City life doesn’t stress burrowing owls out
Over the past several decades, as human settlements sprawl and natural habitats shrink, wildlife species have been moving to cities. Now, scientists are going beyond observing and documenting these new arrivals to figure out what makes urban wildlife tick at a physiological level.
You might think, for example, that humans, traffic, and pollution in cities would cause increased stress for wild creatures. But that’s not the case for burrowing owls living in Bahía Blanca, Argentina, according to a new study.
A team of Spanish and Argentine researchers studied burrowing owls (Athene cunicularia) nesting in the city, which has 300,000 human inhabitants, as well as in rural grasslands, pastures, and grain fields nearby. The robin-sized owls have colonized Bahía Blanca over the past few decades and are now even more abundant there than in surrounding rural areas.
The researchers walked up to 121 owls resting near the entrance to their burrows and recorded how close they could get before the owls flew away, a measure known as the flight initiation distance. According to their paper published 8 September in Scientific Reports, urban owls allow humans to approach closer than rural owls do, a finding that is both intuitive and confirms earlier studies.
They also captured and banded 183 adult birds to track their survival over time, finding that urban owls have twice the survival rate of their rural cousins. This pattern is often seen among birds, due to the scarcity of predators in the city.
Finally, the researchers plucked a tail feather from each banded bird and tested the level of corticosterone, a stress hormone. Past studies of urban birds have measured stress hormones in blood, which only reflect an animal’s current physiological state. The researchers say feather corticosterone is a better measure of how stressful urban life is for the birds because it captures the amount of stress experienced over a period of several weeks while the feather was growing.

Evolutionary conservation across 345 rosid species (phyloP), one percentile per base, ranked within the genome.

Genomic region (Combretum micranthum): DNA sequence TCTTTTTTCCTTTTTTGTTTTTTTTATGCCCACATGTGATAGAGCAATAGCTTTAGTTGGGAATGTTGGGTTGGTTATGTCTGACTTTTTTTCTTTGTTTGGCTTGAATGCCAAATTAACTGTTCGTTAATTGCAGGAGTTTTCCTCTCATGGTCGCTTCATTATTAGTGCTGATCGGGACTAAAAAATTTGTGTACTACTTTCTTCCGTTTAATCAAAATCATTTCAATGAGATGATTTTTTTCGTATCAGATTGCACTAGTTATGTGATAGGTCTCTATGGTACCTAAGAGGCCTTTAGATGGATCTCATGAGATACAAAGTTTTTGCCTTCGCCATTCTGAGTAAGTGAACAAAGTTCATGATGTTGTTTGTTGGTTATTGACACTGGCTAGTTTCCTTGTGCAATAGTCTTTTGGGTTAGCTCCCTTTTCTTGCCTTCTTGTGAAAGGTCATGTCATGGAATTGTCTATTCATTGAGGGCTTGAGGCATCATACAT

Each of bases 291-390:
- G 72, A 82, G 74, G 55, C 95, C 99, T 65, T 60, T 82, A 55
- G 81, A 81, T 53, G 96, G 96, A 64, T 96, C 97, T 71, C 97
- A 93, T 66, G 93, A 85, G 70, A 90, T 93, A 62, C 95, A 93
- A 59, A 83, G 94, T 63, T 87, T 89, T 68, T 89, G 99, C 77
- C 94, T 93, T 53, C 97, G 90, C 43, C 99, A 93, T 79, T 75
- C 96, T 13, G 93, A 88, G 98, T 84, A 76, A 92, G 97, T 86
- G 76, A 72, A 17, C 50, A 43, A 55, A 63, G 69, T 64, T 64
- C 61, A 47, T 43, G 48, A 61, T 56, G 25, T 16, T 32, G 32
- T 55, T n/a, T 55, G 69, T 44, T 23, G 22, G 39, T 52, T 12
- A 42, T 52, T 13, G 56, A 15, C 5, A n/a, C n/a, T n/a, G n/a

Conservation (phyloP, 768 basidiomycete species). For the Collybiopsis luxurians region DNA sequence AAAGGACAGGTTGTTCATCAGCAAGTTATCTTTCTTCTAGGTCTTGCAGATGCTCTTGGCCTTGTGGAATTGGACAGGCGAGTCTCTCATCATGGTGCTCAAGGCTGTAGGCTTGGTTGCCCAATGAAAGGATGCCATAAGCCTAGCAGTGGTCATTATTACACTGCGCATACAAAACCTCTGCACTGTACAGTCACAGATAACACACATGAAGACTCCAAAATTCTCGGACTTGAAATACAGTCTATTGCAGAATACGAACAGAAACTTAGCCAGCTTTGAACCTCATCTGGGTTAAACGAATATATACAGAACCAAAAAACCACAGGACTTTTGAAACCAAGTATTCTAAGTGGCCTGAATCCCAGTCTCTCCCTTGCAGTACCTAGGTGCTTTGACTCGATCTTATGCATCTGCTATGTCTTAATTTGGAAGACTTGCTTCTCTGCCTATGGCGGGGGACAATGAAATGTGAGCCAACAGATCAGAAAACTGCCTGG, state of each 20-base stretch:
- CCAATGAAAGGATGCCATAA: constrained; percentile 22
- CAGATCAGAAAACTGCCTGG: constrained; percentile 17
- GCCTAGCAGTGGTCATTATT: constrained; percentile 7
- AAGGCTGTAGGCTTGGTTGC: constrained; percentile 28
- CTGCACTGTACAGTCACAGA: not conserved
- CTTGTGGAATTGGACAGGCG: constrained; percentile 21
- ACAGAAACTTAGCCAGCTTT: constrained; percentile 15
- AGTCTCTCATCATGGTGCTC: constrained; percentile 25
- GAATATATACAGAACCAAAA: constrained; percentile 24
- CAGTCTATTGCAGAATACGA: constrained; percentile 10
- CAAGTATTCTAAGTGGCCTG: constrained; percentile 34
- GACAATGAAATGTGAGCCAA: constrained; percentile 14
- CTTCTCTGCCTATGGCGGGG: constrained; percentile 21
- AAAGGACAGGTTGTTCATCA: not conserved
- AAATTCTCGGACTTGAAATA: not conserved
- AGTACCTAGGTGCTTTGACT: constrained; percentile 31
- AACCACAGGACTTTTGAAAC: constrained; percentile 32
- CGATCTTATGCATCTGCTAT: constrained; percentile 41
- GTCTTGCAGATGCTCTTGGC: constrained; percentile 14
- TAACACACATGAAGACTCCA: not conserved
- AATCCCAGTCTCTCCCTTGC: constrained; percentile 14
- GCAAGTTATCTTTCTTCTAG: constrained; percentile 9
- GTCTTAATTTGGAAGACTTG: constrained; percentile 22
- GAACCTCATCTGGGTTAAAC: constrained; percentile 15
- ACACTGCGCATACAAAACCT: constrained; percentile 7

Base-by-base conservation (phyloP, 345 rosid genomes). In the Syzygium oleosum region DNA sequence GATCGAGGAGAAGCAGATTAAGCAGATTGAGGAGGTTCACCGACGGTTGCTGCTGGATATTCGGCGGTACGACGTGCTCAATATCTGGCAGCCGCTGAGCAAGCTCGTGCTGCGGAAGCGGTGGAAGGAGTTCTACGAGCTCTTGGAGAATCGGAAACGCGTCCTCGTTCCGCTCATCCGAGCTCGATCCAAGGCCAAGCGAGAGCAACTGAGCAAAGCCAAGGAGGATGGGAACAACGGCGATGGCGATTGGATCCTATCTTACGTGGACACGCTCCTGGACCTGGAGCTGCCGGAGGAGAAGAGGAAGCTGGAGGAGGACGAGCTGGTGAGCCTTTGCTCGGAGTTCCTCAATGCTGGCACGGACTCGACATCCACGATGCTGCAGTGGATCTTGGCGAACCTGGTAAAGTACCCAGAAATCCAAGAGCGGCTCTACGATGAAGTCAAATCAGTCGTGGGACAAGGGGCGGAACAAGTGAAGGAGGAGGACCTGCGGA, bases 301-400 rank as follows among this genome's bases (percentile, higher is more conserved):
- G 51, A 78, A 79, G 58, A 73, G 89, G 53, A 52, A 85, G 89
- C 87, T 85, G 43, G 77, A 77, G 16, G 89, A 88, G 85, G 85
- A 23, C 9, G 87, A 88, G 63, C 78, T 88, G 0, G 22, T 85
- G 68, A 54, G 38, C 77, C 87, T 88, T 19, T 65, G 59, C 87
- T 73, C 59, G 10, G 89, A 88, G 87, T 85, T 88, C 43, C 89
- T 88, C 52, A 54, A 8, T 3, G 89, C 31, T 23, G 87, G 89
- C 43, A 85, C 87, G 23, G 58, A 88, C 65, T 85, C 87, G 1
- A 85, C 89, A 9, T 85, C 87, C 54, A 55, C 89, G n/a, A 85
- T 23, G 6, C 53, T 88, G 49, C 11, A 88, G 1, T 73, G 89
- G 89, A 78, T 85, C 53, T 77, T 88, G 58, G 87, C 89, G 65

We humans may long to escape the pressure and fast pace of urban life, but it turns out that living in the city is not a sustained, consistent source of stress for burrowing owls. The researchers found that urban and rural owls have the same level of corticosterone in their feathers.
They also found no link between corticosterone and flight initiation distance, meaning that letting people get close to them doesn’t result in increased stress for urban owls.
Instead, the researchers believe that individual birds that intrinsically have less fear of humans to begin with are the ones that tend to colonize cities.
That hypothesis also fits with previous studies showing that a particular bird’s flight initiation distance is consistent over time in both urban and rural habitats. In other words, it’s not that urban birds delay flying off because they’ve gotten used to the presence of humans; flight initiation distance is a matter of temperament or personality.
It’s not yet clear whether the relationships between stress, habitat, and behavior seen in burrowing owls apply more broadly to other urban species. But in the meantime, the study hints at some interesting questions about the nature of humans and of owls.
On one hand, the finding that city life isn’t stressful for burrowing owls is welcome news. Maybe to the owls, humans are just another species of urban wildlife that happens to share their environment and poses little direct threat.
On the other hand, thinking about our indirect effects is a bit discomfiting. If urban habitat selects for individual animals with less fear of humans, then as our cities expand we may be subtly shaping the characteristics of certain species, taming them without really intending to. — Sarah DeWeerdt | September 22, 2015
Source: Rebolo-Ifran N. et al. “Links between fear of humans, stress and survival support a non-random distribution of birds among urban and rural habitats.” Scientific Reports DOI: 10.1038/srep13273
Header image: A burrowing owl in an urban environment. Credit: Natalia Rebolo.
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